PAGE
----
warehouse studio article (http://www.bumph.com)
*close this window to return to the studio.

FULL-TIME WAREHOUSE JOB Adams came home a month prior to the Junos and played a five-song set before 800 people at an autograph session in A&B Sounds east Vancouver Warehouse Feb. 25. Adams has a warehouse of his own where he can play (and record) any time he wants.

It's the Warehouse Studio in downtown Vancouver's historic Gastown district. Adams transformed a derelict 107 year-old brick building at 100 Powell Street into what he believes is among the world's elite recording and mixing facilities. Along with his Grammy, Oscar and Juno trophies, he now has a City of Vancouver heritage award for helping restore part of the city's past.

In this case, a former grocery warehouse built by David Oppenheimer, a German immigrant who became Vancouver's second mayor. Even before the Warehouse was finished in February, Fugee Wyclef Jean came to record demos and the Tragically Hip dropped by to mix tracks for its next studio album.

According to Warehouse-keeper Ron Vermeulen, Adams spent $5-million acquiring the property and amassing a dazzling array of new and used equipment, including one of three Neve recording consoles built for Beatles' producer Sir George Martin.

"Bryan has a real passion for recording, he's truly interested in how records are put together," Vermeulen told Bumph during a January tour. "He knows how to run an SSL (mixer), he knows how to run a Neve, he has a good understanding of the background, he knows his microphones. "It's the ultimate hobby tool that he's been able to put together, but a hobby that other people are able to use."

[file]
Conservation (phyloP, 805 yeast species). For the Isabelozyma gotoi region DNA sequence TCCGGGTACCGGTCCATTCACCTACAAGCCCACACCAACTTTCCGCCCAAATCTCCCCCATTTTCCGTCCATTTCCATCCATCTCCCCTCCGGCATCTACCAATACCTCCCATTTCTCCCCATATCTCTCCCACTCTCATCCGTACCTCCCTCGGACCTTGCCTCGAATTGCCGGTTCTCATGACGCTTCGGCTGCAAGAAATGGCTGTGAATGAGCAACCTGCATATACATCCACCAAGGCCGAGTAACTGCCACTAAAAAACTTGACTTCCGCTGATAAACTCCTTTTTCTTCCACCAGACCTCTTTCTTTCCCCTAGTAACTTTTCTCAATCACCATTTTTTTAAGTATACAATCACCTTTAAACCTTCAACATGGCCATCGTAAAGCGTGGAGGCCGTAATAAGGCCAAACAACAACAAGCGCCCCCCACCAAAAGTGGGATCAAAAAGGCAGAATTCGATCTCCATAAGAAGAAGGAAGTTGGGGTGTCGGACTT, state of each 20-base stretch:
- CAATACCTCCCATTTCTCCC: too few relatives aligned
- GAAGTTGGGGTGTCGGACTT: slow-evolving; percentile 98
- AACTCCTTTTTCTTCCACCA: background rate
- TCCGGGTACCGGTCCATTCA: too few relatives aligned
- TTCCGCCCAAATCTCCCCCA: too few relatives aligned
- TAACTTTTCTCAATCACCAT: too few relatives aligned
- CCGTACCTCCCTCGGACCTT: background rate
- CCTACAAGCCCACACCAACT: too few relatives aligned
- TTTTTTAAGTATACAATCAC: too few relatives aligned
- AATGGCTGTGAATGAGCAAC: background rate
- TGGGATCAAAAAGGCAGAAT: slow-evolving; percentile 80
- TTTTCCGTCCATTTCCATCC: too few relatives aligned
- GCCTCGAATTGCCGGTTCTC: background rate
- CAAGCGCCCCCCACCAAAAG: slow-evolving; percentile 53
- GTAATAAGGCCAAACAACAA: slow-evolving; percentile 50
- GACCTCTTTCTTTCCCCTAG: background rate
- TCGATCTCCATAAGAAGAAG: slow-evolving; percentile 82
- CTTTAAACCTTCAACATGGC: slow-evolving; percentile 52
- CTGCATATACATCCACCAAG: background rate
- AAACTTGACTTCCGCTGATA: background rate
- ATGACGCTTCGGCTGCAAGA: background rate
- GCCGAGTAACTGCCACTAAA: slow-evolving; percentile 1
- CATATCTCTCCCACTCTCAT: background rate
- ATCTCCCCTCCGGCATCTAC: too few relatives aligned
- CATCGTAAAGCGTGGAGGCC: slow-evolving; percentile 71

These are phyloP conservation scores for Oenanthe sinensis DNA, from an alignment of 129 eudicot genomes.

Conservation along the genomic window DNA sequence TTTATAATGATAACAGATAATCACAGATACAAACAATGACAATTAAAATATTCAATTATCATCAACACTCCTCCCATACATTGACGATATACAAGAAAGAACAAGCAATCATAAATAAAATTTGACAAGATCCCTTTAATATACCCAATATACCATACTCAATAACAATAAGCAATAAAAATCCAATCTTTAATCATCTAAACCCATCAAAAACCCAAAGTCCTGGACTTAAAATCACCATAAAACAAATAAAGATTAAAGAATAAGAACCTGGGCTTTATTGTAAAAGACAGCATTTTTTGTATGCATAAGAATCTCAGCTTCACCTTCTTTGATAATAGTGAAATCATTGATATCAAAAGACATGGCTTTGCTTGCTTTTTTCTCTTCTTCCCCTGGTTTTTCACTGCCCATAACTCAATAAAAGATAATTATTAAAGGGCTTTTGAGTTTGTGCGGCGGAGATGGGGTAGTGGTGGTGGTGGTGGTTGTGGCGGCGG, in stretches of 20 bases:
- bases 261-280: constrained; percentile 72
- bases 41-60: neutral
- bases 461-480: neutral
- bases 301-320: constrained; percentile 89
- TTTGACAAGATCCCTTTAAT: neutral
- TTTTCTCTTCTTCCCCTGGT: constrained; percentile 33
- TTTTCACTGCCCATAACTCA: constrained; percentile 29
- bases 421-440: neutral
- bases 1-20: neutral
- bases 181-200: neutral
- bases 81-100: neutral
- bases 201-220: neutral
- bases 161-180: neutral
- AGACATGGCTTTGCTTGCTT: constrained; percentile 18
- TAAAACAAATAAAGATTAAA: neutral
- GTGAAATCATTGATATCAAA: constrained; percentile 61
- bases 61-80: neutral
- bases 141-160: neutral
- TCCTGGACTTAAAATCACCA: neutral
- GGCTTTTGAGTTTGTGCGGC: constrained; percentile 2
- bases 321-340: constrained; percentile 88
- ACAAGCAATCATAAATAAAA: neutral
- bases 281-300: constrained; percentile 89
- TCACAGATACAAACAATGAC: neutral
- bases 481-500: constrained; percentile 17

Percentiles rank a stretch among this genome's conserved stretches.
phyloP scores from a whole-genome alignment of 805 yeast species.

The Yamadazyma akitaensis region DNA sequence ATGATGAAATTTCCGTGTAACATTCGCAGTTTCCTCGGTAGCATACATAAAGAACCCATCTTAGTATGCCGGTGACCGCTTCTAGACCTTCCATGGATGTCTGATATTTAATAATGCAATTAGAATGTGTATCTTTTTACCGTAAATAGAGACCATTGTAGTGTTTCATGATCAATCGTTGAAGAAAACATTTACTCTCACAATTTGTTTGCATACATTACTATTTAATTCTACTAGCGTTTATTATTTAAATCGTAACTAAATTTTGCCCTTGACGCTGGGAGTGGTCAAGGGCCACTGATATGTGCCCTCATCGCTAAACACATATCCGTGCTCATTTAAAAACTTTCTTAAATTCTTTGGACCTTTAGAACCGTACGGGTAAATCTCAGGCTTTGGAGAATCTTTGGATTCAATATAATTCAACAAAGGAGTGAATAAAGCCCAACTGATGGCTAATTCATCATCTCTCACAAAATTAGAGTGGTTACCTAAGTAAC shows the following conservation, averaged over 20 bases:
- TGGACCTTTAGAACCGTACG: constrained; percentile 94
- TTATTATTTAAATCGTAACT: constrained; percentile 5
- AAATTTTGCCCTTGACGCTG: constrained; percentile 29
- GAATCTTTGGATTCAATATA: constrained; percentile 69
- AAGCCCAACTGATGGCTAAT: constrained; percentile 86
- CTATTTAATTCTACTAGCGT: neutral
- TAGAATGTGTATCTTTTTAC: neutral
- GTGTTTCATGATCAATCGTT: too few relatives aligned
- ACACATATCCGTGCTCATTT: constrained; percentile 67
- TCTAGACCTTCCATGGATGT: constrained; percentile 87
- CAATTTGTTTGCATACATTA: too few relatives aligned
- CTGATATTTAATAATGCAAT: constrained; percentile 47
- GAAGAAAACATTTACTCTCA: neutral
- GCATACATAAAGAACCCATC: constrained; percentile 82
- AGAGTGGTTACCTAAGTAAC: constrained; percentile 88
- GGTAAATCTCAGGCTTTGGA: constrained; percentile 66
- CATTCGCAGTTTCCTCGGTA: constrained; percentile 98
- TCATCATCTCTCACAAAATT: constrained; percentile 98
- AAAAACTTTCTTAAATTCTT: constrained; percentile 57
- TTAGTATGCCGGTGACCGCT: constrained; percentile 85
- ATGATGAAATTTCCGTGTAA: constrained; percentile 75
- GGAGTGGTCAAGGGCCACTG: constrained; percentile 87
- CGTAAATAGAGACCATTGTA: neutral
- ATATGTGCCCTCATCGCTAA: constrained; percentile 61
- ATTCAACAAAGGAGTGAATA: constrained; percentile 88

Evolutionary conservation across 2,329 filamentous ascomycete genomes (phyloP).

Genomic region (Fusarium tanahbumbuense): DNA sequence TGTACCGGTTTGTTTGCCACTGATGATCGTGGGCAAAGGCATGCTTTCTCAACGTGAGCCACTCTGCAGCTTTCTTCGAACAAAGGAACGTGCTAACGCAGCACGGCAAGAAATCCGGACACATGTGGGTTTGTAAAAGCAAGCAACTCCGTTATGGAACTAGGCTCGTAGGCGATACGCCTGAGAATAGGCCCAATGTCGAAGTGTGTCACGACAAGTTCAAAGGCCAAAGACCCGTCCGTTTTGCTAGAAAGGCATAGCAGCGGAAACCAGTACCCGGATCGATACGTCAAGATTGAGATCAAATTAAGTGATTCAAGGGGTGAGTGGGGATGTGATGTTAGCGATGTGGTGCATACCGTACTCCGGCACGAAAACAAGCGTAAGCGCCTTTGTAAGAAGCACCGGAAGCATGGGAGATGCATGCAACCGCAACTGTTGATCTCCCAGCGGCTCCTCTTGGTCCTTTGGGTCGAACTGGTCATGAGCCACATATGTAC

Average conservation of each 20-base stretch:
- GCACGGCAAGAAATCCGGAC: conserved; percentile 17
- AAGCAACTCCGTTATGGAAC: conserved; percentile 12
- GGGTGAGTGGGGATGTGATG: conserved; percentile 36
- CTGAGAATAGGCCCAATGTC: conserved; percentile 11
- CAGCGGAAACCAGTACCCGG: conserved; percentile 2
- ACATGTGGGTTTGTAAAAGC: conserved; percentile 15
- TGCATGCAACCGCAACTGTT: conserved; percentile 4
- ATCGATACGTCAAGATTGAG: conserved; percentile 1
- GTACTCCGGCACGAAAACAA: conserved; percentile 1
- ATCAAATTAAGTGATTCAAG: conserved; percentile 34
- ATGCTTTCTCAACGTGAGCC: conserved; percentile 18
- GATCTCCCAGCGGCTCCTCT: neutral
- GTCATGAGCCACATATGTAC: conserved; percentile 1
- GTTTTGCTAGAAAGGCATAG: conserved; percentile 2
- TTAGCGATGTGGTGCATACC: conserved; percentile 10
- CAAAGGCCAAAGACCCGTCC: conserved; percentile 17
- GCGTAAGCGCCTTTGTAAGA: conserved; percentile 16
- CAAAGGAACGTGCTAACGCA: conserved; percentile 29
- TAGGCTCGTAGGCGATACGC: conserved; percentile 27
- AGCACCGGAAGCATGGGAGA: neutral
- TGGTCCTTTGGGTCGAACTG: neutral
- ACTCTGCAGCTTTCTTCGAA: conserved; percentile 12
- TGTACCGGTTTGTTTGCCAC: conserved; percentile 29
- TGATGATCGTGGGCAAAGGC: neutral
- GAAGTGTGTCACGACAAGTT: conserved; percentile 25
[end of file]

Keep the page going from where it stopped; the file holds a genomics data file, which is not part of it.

The project was by no means easy. Adams and Vermeulen were vexed by city hall red tape andprovincial government property tax hikes. "Building this studio was never a "get rich quick" scheme," Adams told the Vancouver Sun in a fax interview published Feb. 26. "Business initiative and employment opportunities are being stifled and denied because the government is forever tightening the rack to squeeze more and more tax from business owners... money that could be used to help the economy not the politicians and bureaucrats."

The three-floor building has a massive main studio on the second floor and a mixing suite on the third. There are two lounge/kitchens for bands to unwind, not to mention plenty of natural light streaming through the large windows; most studios are like cocoons where daylight is but a rumor, Vermeulen said. Adams' personal tape vault and collection of more than 250 antique microphones are on the ground floor.

The adjoining building at 102 Powell was gutted, but the facade remains. It conceals a small parking lot with a basketball hoop next to a two-hole golf putting green.

"One of the most popular sports for musicians in the pop community is actually golf," Vermeulen said. "I've been in the studio world since 1976 and one of the biggest problems in the studio is the boredom factor: when you're not working, what are you going to do? You can only play so many video games."

A day of recording or mixing at the Warehouse will cost you about $2,000, Vermeulen said. The Warehouse is good news for some West Vancouverites: Adams' days of waking up the neighbors appear to be long gone. The basement of his secluded Mathers street house was used by the likes of Billy Joel, AC/DC and Van Halen. Dave Grohl and Krist Novoselic spent 10 days there mixing Nirvana's posthumously released From The Banks of the Muddy Wishkah live album.

Vermeulen, meanwhile, is a study in contrasts. He resembles Mark Knopfler but is better known by his punk monicker, Ron Obvious. He copped the name from a Monty Python sketch about a daredevil's naive attempt to leap across the English Channel.

Vermeulen got his start as an engineer at Little Mountain Sound in 1976 with Bob Rock. Together they recorded commercial jingles by day and punk bands by night. The Warehouse isn't Vermeulen's first studio assembly project. He helped Adams' former songwriting partner Jim Vallance build his Armoury Studios on Vancouver's west side. That's where Seal recently recorded his latest album.

Rock, by the way, has a studio of his own in Hawaii where ex-Cult guitarist Billy Duffy and ex-Alarm singer Mike Peters have united to record under the name Colorsound.